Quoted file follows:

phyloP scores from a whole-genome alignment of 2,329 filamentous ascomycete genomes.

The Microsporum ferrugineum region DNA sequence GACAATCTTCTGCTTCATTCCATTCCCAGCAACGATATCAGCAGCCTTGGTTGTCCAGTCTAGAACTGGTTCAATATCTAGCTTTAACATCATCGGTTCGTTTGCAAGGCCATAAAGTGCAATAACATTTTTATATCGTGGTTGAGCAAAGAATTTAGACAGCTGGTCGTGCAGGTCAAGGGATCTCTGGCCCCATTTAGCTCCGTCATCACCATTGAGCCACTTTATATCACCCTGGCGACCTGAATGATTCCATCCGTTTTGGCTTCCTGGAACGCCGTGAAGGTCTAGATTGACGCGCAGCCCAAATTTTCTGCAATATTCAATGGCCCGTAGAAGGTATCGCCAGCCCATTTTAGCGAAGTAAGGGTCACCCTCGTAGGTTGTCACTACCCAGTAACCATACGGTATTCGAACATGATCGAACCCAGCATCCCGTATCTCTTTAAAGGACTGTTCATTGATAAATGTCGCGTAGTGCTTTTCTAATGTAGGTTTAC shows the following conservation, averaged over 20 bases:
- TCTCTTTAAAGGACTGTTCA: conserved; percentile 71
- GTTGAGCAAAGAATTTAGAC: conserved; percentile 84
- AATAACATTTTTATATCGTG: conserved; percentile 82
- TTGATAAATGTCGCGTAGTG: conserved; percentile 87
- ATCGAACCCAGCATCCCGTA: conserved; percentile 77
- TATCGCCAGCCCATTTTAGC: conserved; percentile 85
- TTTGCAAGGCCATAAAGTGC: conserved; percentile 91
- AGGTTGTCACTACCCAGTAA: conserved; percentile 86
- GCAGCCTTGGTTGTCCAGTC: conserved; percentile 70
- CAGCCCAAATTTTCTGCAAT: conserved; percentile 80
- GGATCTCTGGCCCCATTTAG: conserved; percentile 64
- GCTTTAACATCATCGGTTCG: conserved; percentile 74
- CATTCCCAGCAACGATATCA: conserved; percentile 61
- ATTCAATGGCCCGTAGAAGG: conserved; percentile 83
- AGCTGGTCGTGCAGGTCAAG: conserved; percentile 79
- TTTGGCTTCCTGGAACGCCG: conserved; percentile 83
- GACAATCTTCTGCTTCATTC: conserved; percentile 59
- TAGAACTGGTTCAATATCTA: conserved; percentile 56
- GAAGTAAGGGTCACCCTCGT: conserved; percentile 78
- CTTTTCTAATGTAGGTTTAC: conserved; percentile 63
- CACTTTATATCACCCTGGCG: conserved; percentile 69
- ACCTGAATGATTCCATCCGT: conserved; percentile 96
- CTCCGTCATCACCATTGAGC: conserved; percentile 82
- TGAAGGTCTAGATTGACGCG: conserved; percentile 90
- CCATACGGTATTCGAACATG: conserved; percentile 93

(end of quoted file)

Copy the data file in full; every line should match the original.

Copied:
phyloP scores from a whole-genome alignment of 2,329 filamentous ascomycete genomes.

The Microsporum ferrugineum region DNA sequence GACAATCTTCTGCTTCATTCCATTCCCAGCAACGATATCAGCAGCCTTGGTTGTCCAGTCTAGAACTGGTTCAATATCTAGCTTTAACATCATCGGTTCGTTTGCAAGGCCATAAAGTGCAATAACATTTTTATATCGTGGTTGAGCAAAGAATTTAGACAGCTGGTCGTGCAGGTCAAGGGATCTCTGGCCCCATTTAGCTCCGTCATCACCATTGAGCCACTTTATATCACCCTGGCGACCTGAATGATTCCATCCGTTTTGGCTTCCTGGAACGCCGTGAAGGTCTAGATTGACGCGCAGCCCAAATTTTCTGCAATATTCAATGGCCCGTAGAAGGTATCGCCAGCCCATTTTAGCGAAGTAAGGGTCACCCTCGTAGGTTGTCACTACCCAGTAACCATACGGTATTCGAACATGATCGAACCCAGCATCCCGTATCTCTTTAAAGGACTGTTCATTGATAAATGTCGCGTAGTGCTTTTCTAATGTAGGTTTAC shows the following conservation, averaged over 20 bases:
- TCTCTTTAAAGGACTGTTCA: conserved; percentile 71
- GTTGAGCAAAGAATTTAGAC: conserved; percentile 84
- AATAACATTTTTATATCGTG: conserved; percentile 82
- TTGATAAATGTCGCGTAGTG: conserved; percentile 87
- ATCGAACCCAGCATCCCGTA: conserved; percentile 77
- TATCGCCAGCCCATTTTAGC: conserved; percentile 85
- TTTGCAAGGCCATAAAGTGC: conserved; percentile 91
- AGGTTGTCACTACCCAGTAA: conserved; percentile 86
- GCAGCCTTGGTTGTCCAGTC: conserved; percentile 70
- CAGCCCAAATTTTCTGCAAT: conserved; percentile 80
- GGATCTCTGGCCCCATTTAG: conserved; percentile 64
- GCTTTAACATCATCGGTTCG: conserved; percentile 74
- CATTCCCAGCAACGATATCA: conserved; percentile 61
- ATTCAATGGCCCGTAGAAGG: conserved; percentile 83
- AGCTGGTCGTGCAGGTCAAG: conserved; percentile 79
- TTTGGCTTCCTGGAACGCCG: conserved; percentile 83
- GACAATCTTCTGCTTCATTC: conserved; percentile 59
- TAGAACTGGTTCAATATCTA: conserved; percentile 56
- GAAGTAAGGGTCACCCTCGT: conserved; percentile 78
- CTTTTCTAATGTAGGTTTAC: conserved; percentile 63
- CACTTTATATCACCCTGGCG: conserved; percentile 69
- ACCTGAATGATTCCATCCGT: conserved; percentile 96
- CTCCGTCATCACCATTGAGC: conserved; percentile 82
- TGAAGGTCTAGATTGACGCG: conserved; percentile 90
- CCATACGGTATTCGAACATG: conserved; percentile 93